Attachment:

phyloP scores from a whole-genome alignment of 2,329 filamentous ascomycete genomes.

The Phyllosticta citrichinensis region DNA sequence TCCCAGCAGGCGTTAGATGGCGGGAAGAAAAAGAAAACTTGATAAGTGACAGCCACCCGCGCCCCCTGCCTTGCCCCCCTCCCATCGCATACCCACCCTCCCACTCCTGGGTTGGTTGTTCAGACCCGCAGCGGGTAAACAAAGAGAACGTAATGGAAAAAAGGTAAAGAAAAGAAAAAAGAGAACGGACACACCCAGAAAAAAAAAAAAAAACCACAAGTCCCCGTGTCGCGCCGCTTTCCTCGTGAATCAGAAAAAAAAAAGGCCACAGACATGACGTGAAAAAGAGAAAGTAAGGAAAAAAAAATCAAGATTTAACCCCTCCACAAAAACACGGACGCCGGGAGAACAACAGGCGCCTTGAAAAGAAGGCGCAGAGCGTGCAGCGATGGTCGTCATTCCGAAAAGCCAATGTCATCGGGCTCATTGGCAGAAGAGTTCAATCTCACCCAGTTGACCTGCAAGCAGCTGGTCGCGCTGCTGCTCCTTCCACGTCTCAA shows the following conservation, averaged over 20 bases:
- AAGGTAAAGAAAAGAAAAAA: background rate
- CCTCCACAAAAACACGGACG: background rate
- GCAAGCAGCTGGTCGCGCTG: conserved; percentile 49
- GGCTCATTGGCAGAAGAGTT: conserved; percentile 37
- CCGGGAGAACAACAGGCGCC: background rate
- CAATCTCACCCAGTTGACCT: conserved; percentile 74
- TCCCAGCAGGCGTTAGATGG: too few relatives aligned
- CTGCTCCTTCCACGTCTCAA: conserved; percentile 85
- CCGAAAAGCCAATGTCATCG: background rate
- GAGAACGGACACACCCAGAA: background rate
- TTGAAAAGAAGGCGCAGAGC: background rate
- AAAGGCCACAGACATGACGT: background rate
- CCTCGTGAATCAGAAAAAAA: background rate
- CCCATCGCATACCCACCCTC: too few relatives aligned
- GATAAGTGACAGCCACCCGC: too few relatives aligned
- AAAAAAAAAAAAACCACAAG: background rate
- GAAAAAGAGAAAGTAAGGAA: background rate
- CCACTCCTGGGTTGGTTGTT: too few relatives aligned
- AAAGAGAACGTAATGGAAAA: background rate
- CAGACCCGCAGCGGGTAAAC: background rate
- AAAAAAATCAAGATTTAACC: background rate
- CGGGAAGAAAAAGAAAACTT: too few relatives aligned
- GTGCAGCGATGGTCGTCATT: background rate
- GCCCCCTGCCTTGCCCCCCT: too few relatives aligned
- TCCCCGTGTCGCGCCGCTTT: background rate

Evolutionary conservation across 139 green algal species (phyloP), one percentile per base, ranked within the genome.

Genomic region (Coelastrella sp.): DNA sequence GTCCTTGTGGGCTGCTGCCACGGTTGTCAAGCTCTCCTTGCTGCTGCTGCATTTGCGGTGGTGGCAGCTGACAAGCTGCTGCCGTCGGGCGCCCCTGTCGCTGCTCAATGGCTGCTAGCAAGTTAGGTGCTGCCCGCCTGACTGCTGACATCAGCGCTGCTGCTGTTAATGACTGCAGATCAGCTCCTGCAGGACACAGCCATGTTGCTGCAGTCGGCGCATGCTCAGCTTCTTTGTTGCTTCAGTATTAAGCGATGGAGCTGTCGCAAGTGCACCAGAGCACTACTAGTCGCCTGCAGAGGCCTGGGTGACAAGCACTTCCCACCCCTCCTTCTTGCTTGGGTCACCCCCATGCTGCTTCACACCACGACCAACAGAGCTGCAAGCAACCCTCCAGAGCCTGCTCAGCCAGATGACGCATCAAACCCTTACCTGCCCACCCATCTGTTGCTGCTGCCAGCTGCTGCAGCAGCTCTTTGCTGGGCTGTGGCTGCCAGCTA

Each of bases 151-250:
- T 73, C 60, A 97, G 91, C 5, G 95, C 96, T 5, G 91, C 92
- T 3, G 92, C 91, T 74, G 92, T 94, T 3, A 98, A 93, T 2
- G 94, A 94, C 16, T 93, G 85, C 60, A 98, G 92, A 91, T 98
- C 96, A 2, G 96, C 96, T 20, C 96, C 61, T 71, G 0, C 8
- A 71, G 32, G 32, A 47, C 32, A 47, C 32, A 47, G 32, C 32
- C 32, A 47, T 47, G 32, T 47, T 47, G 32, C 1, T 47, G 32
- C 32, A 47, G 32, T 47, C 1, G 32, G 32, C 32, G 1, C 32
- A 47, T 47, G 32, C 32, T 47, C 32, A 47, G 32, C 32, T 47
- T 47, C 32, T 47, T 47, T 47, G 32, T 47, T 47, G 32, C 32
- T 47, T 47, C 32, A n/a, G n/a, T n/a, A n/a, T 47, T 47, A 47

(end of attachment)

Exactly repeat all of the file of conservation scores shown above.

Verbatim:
phyloP scores from a whole-genome alignment of 2,329 filamentous ascomycete genomes.

The Phyllosticta citrichinensis region DNA sequence TCCCAGCAGGCGTTAGATGGCGGGAAGAAAAAGAAAACTTGATAAGTGACAGCCACCCGCGCCCCCTGCCTTGCCCCCCTCCCATCGCATACCCACCCTCCCACTCCTGGGTTGGTTGTTCAGACCCGCAGCGGGTAAACAAAGAGAACGTAATGGAAAAAAGGTAAAGAAAAGAAAAAAGAGAACGGACACACCCAGAAAAAAAAAAAAAAACCACAAGTCCCCGTGTCGCGCCGCTTTCCTCGTGAATCAGAAAAAAAAAAGGCCACAGACATGACGTGAAAAAGAGAAAGTAAGGAAAAAAAAATCAAGATTTAACCCCTCCACAAAAACACGGACGCCGGGAGAACAACAGGCGCCTTGAAAAGAAGGCGCAGAGCGTGCAGCGATGGTCGTCATTCCGAAAAGCCAATGTCATCGGGCTCATTGGCAGAAGAGTTCAATCTCACCCAGTTGACCTGCAAGCAGCTGGTCGCGCTGCTGCTCCTTCCACGTCTCAA shows the following conservation, averaged over 20 bases:
- AAGGTAAAGAAAAGAAAAAA: background rate
- CCTCCACAAAAACACGGACG: background rate
- GCAAGCAGCTGGTCGCGCTG: conserved; percentile 49
- GGCTCATTGGCAGAAGAGTT: conserved; percentile 37
- CCGGGAGAACAACAGGCGCC: background rate
- CAATCTCACCCAGTTGACCT: conserved; percentile 74
- TCCCAGCAGGCGTTAGATGG: too few relatives aligned
- CTGCTCCTTCCACGTCTCAA: conserved; percentile 85
- CCGAAAAGCCAATGTCATCG: background rate
- GAGAACGGACACACCCAGAA: background rate
- TTGAAAAGAAGGCGCAGAGC: background rate
- AAAGGCCACAGACATGACGT: background rate
- CCTCGTGAATCAGAAAAAAA: background rate
- CCCATCGCATACCCACCCTC: too few relatives aligned
- GATAAGTGACAGCCACCCGC: too few relatives aligned
- AAAAAAAAAAAAACCACAAG: background rate
- GAAAAAGAGAAAGTAAGGAA: background rate
- CCACTCCTGGGTTGGTTGTT: too few relatives aligned
- AAAGAGAACGTAATGGAAAA: background rate
- CAGACCCGCAGCGGGTAAAC: background rate
- AAAAAAATCAAGATTTAACC: background rate
- CGGGAAGAAAAAGAAAACTT: too few relatives aligned
- GTGCAGCGATGGTCGTCATT: background rate
- GCCCCCTGCCTTGCCCCCCT: too few relatives aligned
- TCCCCGTGTCGCGCCGCTTT: background rate

Evolutionary conservation across 139 green algal species (phyloP), one percentile per base, ranked within the genome.

Genomic region (Coelastrella sp.): DNA sequence GTCCTTGTGGGCTGCTGCCACGGTTGTCAAGCTCTCCTTGCTGCTGCTGCATTTGCGGTGGTGGCAGCTGACAAGCTGCTGCCGTCGGGCGCCCCTGTCGCTGCTCAATGGCTGCTAGCAAGTTAGGTGCTGCCCGCCTGACTGCTGACATCAGCGCTGCTGCTGTTAATGACTGCAGATCAGCTCCTGCAGGACACAGCCATGTTGCTGCAGTCGGCGCATGCTCAGCTTCTTTGTTGCTTCAGTATTAAGCGATGGAGCTGTCGCAAGTGCACCAGAGCACTACTAGTCGCCTGCAGAGGCCTGGGTGACAAGCACTTCCCACCCCTCCTTCTTGCTTGGGTCACCCCCATGCTGCTTCACACCACGACCAACAGAGCTGCAAGCAACCCTCCAGAGCCTGCTCAGCCAGATGACGCATCAAACCCTTACCTGCCCACCCATCTGTTGCTGCTGCCAGCTGCTGCAGCAGCTCTTTGCTGGGCTGTGGCTGCCAGCTA

Each of bases 151-250:
- T 73, C 60, A 97, G 91, C 5, G 95, C 96, T 5, G 91, C 92
- T 3, G 92, C 91, T 74, G 92, T 94, T 3, A 98, A 93, T 2
- G 94, A 94, C 16, T 93, G 85, C 60, A 98, G 92, A 91, T 98
- C 96, A 2, G 96, C 96, T 20, C 96, C 61, T 71, G 0, C 8
- A 71, G 32, G 32, A 47, C 32, A 47, C 32, A 47, G 32, C 32
- C 32, A 47, T 47, G 32, T 47, T 47, G 32, C 1, T 47, G 32
- C 32, A 47, G 32, T 47, C 1, G 32, G 32, C 32, G 1, C 32
- A 47, T 47, G 32, C 32, T 47, C 32, A 47, G 32, C 32, T 47
- T 47, C 32, T 47, T 47, T 47, G 32, T 47, T 47, G 32, C 32
- T 47, T 47, C 32, A n/a, G n/a, T n/a, A n/a, T 47, T 47, A 47